There’s a PR battle brewing between fans and critics of the bottled water industry, and it’s reached a boiling point.
The stakes are high: Americans in ’06 consumed 8.2 billion gallons of bottled water, translating to $10.9 billion in revenue for producers – an 8.5 percent gain from 2005 (Beverage Marketing Corp).
The debate: consumer advocacy group Corporate Accountability International has launched a “Think Outside the Bottle” campaign claiming superiority of tap water over bottled water. “Superiority” may be a strong word, but the group is pushing for accountability – citing that up to 40 percent of bottled water uses tap water as its initial source (including Coke’s Dasani, Nestle’s Pure Life, etc.).
This summer, major U.S. cities have jumped into the debate. San Francisco and Salt Lake City announced they’d begin prohibiting the cities’ departments and agencies from purchasing bottled water, and New York City recently ran a campaign promoting the quality of its own tap water.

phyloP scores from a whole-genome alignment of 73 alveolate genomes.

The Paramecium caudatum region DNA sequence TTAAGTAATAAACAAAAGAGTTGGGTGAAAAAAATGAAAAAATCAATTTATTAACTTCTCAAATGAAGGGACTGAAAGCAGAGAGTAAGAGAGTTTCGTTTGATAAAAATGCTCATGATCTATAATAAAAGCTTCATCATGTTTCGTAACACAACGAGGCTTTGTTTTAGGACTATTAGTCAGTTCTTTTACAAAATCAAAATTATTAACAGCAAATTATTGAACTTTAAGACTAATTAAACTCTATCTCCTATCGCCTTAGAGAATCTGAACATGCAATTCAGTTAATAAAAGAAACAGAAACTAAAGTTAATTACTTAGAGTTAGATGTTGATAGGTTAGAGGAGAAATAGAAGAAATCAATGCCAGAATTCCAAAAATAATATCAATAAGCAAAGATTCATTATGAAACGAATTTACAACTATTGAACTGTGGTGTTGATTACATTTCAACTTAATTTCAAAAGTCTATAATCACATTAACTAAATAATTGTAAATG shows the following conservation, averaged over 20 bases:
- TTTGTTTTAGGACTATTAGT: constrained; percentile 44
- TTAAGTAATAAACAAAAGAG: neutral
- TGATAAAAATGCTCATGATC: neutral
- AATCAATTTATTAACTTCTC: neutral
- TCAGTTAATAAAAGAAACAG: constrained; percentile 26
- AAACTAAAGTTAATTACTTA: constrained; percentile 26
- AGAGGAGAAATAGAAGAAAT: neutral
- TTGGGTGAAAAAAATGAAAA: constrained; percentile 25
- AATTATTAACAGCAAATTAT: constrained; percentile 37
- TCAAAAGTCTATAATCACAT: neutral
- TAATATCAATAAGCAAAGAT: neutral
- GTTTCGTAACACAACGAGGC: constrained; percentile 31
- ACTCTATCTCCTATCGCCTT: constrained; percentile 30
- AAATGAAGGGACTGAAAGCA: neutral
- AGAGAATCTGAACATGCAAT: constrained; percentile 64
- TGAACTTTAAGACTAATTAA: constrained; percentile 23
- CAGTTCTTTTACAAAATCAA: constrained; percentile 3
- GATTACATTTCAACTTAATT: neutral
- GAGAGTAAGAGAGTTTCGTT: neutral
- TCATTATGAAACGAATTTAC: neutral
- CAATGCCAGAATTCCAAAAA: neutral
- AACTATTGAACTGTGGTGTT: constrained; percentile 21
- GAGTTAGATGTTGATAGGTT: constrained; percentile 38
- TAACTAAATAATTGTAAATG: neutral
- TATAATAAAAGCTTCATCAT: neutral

The International Bottled Water Association (IBWA) and American Beverage Association (ABA) have been working hand in hand to combat this “negative” PR. Despite their efforts there has already been one notable defector: Pepsi just agreed to identify clearly the source of its water on all Aquafina bottles (i.e. “Public Water Source”).
Joe Doss, IBWA president and CEO, makes a great case when he says “Drinking water is good. If it’s tap water, it’s good; if it’s bottled water, it’s good.” It shouldn’t come down to tap water vs. bottled water. My advice? Both sides should set aside their differences and unite against a common foe. Soda? Energy drinks? Take your pick.